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I want to generate a Seq/List of true/false values which I can zip with some input in order to do the equivalent of checking whether a for loop index is odd/even.

Is there a better way than

input.zip((1 to n).map(_ % 2 == 0))

or

input.zip(List.tabulate(n)(_ % 2 != 0))

I would have thought something like (true, false).repeat(n/2) is more obvious

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(true, false).repeat(n/2) would look like trouble to me: if n is odd, you'd have a missing element at the end. –  Jean-Philippe Pellet Feb 3 '12 at 17:26
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6 Answers

up vote 9 down vote accepted

Using @DaveGriffith's idea:

input.zip(Stream.iterate(false)(!_))

Or, if you use this pattern in several places:

def falseTrueStream = Stream.iterate(false)(!_)

input.zip(falseTrueStream)

This has the distinct advantage of not needing to specify the size of the false-true list.

Edit:

Of course, def falseTrueStream creates the stream of true/false objects every time you use it, and as @DanielCSobral mentioned, making it a val will cause the objects to be held in memory (until the program ends if the val is on an object).

If you're slightly evil and want to prematurely optimize it, you can build the Stream objects yourself.

object TrueFalseStream extends Stream[Boolean] {
  val tailDefined = true

  override val isEmpty = false

  override val head = true

  override val tail = FalseTrueStream
}

object FalseTrueStream extends Stream[Boolean] {
  val tailDefined = true

  override val isEmpty = false

  override val head = false

  override val tail = TrueFalseStream
}
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Please, def falseTrueStream instead of val, or you might get a memory leak. –  Daniel C. Sobral Feb 4 '12 at 1:18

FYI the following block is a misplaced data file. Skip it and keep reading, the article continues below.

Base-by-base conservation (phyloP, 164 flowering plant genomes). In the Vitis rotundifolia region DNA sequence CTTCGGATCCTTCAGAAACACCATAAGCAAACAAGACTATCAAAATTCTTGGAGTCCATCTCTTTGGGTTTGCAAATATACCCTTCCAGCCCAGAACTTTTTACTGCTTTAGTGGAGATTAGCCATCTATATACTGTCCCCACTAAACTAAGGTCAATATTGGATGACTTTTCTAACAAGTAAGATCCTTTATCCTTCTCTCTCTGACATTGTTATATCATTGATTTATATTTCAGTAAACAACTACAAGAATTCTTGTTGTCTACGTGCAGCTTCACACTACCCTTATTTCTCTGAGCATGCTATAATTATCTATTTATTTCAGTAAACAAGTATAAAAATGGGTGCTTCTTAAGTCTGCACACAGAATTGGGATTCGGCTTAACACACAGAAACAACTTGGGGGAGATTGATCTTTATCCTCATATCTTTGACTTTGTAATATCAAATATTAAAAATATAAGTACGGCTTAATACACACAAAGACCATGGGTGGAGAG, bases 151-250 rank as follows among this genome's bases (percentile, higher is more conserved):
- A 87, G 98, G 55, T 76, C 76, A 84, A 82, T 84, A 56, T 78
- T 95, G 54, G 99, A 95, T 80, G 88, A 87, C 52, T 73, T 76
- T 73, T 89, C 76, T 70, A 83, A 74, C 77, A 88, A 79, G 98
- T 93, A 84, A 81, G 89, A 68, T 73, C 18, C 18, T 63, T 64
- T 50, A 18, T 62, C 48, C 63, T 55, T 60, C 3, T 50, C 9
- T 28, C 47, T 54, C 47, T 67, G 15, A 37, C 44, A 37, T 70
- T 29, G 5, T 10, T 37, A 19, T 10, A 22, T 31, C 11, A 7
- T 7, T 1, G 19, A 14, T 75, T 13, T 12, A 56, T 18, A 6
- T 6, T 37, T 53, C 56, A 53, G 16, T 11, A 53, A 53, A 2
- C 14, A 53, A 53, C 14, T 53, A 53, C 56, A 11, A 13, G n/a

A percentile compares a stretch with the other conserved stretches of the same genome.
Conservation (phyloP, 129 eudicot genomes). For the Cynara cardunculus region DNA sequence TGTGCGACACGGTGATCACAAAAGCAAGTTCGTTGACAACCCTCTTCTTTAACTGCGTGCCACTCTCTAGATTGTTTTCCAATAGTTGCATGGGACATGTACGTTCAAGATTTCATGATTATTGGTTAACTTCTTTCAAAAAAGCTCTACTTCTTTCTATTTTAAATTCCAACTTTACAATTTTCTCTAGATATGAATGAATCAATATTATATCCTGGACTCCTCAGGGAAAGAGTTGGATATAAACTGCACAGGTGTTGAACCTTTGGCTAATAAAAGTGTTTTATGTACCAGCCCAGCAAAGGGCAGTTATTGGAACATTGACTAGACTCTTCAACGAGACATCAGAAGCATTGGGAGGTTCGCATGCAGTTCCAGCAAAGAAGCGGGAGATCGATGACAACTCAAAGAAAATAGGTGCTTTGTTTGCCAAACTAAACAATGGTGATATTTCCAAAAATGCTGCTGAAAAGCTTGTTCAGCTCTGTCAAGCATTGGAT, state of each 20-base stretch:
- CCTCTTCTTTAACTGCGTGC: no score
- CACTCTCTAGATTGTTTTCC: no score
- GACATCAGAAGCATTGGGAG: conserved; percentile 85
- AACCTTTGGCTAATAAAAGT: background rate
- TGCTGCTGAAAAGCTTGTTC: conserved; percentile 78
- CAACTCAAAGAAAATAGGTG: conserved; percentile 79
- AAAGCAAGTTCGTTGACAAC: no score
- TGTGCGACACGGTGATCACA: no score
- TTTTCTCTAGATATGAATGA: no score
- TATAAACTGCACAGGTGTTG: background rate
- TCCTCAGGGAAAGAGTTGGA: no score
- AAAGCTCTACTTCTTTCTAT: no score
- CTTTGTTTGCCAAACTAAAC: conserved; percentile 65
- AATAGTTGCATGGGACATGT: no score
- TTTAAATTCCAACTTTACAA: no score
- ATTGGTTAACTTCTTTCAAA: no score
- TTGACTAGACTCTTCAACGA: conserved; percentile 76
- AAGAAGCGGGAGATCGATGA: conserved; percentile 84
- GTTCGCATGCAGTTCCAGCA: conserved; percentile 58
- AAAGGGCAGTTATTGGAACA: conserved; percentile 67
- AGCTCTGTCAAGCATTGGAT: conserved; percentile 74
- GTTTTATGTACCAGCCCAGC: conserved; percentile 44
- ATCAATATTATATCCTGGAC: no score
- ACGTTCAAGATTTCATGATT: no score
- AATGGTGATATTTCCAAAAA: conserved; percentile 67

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If you want a list of alternating true/false of size n:

List.iterate(false, n)(!_)

So then you could do:

val input = List("a", "b", "c", "d")
input.zip(List.iterate(false, input.length)(!_))
//List[(java.lang.String, Boolean)] = List((a,false), (b,true), (c,false), (d,true))
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1  
Nice. Didn't know List had an iterate method, so I was going to suggest the Stream.iterate(false)(!_).take(n).toList as a bit of a joke. –  Dave Griffith Feb 3 '12 at 17:40
1  
@DaveGriffith Actually, Stream.iterate isn't such a bad idea. –  dave Feb 3 '12 at 18:28
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There's a very useful function in Haskell - cycle - which is useful for such purposes:

haskell> zip [1..7] $ cycle [True, False]
[(1,True),(2,False),(3,True),(4,False),(5,True),(6,False),(7,True)]

For some reason, Scala standard library doesn't have it. You can define it on your own, and then use it.

scala> def cycle[A](s: Stream[A]): Stream[A] = Stream.continually(s).flatten
cycle: [A](s: Stream[A])Stream[A]

scala> (1 to 7) zip cycle(Stream(true, false))
res13: scala.collection.immutable.IndexedSeq[(Int, Boolean)] = Vector((1,true), (2,false), (3,true), (4,false), (5,true), (6,false), (7,true))
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You want

input.indices.map(_%2==0)
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I couldn't come up with anything simpler (and this is far from simple):

(for(_ <- 1 to n/2) yield List(true, false)).flatten

and:

(1 to n/2).foldLeft(List[Boolean]()) {(cur,_) => List(true, false) ++ cur}

Watch for odd n!

However based on your requirements it looks like you might want to have something lazy:

def oddEven(init: Boolean): Stream[Boolean] = Stream.cons(init, oddEven(!init))

...and it never ends (try: oddEven(true) foreach println). Now you can take as much as you want:

oddEven(true).take(10).toList
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...in order to do the equivalent of checking whether a for loop index is odd/even.

I'm ignoring your specific request, and addressing your main concern in a different way. You can make your own control function, like so:

def for2[A,B](xs: List[A])(f: A => Unit, g: A => Unit): Unit = xs match {
    case (y :: ys) => {
      f(y)
      for2(ys)(g, f)
    }
    case _ => Unit
}

Testing

> for2(List(0,1,2,3,4,5))((x) => println("E: " + x), (x) => println("O: " + x))
E: 0
O: 1
E: 2
O: 3
E: 4
O: 5
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